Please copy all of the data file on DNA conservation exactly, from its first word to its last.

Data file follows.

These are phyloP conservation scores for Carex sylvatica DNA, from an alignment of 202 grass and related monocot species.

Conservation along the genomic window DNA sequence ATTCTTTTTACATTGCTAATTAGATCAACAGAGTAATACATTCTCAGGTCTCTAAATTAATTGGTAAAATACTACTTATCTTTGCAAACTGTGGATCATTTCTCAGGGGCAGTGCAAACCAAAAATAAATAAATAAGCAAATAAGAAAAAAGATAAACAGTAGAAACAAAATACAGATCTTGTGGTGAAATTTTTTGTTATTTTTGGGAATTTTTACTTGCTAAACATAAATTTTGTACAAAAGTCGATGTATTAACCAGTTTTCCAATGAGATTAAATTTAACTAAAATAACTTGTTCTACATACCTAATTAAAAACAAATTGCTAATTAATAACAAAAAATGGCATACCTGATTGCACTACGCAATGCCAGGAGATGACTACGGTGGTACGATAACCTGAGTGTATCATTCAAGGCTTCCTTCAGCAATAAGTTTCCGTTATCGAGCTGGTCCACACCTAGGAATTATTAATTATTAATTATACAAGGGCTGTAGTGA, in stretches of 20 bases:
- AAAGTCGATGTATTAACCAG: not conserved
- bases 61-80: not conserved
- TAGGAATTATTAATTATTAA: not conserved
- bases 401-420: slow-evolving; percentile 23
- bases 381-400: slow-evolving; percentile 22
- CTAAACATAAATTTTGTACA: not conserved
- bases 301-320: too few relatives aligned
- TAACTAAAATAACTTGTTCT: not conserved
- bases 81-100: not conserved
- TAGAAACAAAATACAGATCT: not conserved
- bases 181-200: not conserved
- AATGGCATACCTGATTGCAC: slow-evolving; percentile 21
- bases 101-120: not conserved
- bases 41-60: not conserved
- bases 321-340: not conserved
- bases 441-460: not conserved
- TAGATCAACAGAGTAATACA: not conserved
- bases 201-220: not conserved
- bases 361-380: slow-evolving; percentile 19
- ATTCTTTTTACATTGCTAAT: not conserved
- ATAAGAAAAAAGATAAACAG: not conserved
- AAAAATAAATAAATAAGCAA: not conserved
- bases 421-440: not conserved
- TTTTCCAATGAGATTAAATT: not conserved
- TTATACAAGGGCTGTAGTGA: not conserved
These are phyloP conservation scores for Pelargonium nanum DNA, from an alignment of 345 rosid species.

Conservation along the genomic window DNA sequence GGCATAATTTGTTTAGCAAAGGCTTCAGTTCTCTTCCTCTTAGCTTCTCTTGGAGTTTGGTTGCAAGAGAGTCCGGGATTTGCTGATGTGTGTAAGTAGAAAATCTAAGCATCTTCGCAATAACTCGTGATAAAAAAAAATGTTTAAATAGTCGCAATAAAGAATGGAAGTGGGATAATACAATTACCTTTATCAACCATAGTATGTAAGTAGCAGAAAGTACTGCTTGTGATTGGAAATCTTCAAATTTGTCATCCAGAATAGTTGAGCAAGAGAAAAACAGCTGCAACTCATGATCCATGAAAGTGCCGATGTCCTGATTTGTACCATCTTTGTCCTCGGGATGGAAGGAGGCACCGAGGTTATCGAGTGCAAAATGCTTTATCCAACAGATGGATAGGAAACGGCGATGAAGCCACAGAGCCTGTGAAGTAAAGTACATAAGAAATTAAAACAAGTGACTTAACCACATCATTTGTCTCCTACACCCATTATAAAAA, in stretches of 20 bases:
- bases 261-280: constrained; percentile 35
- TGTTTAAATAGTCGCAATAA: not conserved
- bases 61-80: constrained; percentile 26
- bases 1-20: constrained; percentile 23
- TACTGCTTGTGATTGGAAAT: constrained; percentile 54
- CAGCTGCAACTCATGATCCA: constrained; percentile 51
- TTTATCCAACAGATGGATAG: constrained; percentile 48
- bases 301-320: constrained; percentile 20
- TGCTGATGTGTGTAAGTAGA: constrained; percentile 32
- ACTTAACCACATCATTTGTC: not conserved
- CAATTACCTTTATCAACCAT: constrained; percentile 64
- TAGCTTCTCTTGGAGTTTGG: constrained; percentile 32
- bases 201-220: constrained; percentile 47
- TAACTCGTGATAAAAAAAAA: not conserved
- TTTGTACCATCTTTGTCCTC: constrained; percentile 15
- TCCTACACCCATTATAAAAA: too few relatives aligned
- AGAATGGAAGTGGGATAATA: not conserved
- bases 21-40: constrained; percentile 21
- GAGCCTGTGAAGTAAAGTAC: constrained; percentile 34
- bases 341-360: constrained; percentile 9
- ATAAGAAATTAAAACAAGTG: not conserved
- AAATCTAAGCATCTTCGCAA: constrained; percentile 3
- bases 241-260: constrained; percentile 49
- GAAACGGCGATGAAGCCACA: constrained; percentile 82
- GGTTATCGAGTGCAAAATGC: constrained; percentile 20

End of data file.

These are phyloP conservation scores for Carex sylvatica DNA, from an alignment of 202 grass and related monocot species.

Conservation along the genomic window DNA sequence ATTCTTTTTACATTGCTAATTAGATCAACAGAGTAATACATTCTCAGGTCTCTAAATTAATTGGTAAAATACTACTTATCTTTGCAAACTGTGGATCATTTCTCAGGGGCAGTGCAAACCAAAAATAAATAAATAAGCAAATAAGAAAAAAGATAAACAGTAGAAACAAAATACAGATCTTGTGGTGAAATTTTTTGTTATTTTTGGGAATTTTTACTTGCTAAACATAAATTTTGTACAAAAGTCGATGTATTAACCAGTTTTCCAATGAGATTAAATTTAACTAAAATAACTTGTTCTACATACCTAATTAAAAACAAATTGCTAATTAATAACAAAAAATGGCATACCTGATTGCACTACGCAATGCCAGGAGATGACTACGGTGGTACGATAACCTGAGTGTATCATTCAAGGCTTCCTTCAGCAATAAGTTTCCGTTATCGAGCTGGTCCACACCTAGGAATTATTAATTATTAATTATACAAGGGCTGTAGTGA, in stretches of 20 bases:
- AAAGTCGATGTATTAACCAG: not conserved
- bases 61-80: not conserved
- TAGGAATTATTAATTATTAA: not conserved
- bases 401-420: slow-evolving; percentile 23
- bases 381-400: slow-evolving; percentile 22
- CTAAACATAAATTTTGTACA: not conserved
- bases 301-320: too few relatives aligned
- TAACTAAAATAACTTGTTCT: not conserved
- bases 81-100: not conserved
- TAGAAACAAAATACAGATCT: not conserved
- bases 181-200: not conserved
- AATGGCATACCTGATTGCAC: slow-evolving; percentile 21
- bases 101-120: not conserved
- bases 41-60: not conserved
- bases 321-340: not conserved
- bases 441-460: not conserved
- TAGATCAACAGAGTAATACA: not conserved
- bases 201-220: not conserved
- bases 361-380: slow-evolving; percentile 19
- ATTCTTTTTACATTGCTAAT: not conserved
- ATAAGAAAAAAGATAAACAG: not conserved
- AAAAATAAATAAATAAGCAA: not conserved
- bases 421-440: not conserved
- TTTTCCAATGAGATTAAATT: not conserved
- TTATACAAGGGCTGTAGTGA: not conserved
These are phyloP conservation scores for Pelargonium nanum DNA, from an alignment of 345 rosid species.

Conservation along the genomic window DNA sequence GGCATAATTTGTTTAGCAAAGGCTTCAGTTCTCTTCCTCTTAGCTTCTCTTGGAGTTTGGTTGCAAGAGAGTCCGGGATTTGCTGATGTGTGTAAGTAGAAAATCTAAGCATCTTCGCAATAACTCGTGATAAAAAAAAATGTTTAAATAGTCGCAATAAAGAATGGAAGTGGGATAATACAATTACCTTTATCAACCATAGTATGTAAGTAGCAGAAAGTACTGCTTGTGATTGGAAATCTTCAAATTTGTCATCCAGAATAGTTGAGCAAGAGAAAAACAGCTGCAACTCATGATCCATGAAAGTGCCGATGTCCTGATTTGTACCATCTTTGTCCTCGGGATGGAAGGAGGCACCGAGGTTATCGAGTGCAAAATGCTTTATCCAACAGATGGATAGGAAACGGCGATGAAGCCACAGAGCCTGTGAAGTAAAGTACATAAGAAATTAAAACAAGTGACTTAACCACATCATTTGTCTCCTACACCCATTATAAAAA, in stretches of 20 bases:
- bases 261-280: constrained; percentile 35
- TGTTTAAATAGTCGCAATAA: not conserved
- bases 61-80: constrained; percentile 26
- bases 1-20: constrained; percentile 23
- TACTGCTTGTGATTGGAAAT: constrained; percentile 54
- CAGCTGCAACTCATGATCCA: constrained; percentile 51
- TTTATCCAACAGATGGATAG: constrained; percentile 48
- bases 301-320: constrained; percentile 20
- TGCTGATGTGTGTAAGTAGA: constrained; percentile 32
- ACTTAACCACATCATTTGTC: not conserved
- CAATTACCTTTATCAACCAT: constrained; percentile 64
- TAGCTTCTCTTGGAGTTTGG: constrained; percentile 32
- bases 201-220: constrained; percentile 47
- TAACTCGTGATAAAAAAAAA: not conserved
- TTTGTACCATCTTTGTCCTC: constrained; percentile 15
- TCCTACACCCATTATAAAAA: too few relatives aligned
- AGAATGGAAGTGGGATAATA: not conserved
- bases 21-40: constrained; percentile 21
- GAGCCTGTGAAGTAAAGTAC: constrained; percentile 34
- bases 341-360: constrained; percentile 9
- ATAAGAAATTAAAACAAGTG: not conserved
- AAATCTAAGCATCTTCGCAA: constrained; percentile 3
- bases 241-260: constrained; percentile 49
- GAAACGGCGATGAAGCCACA: constrained; percentile 82
- GGTTATCGAGTGCAAAATGC: constrained; percentile 20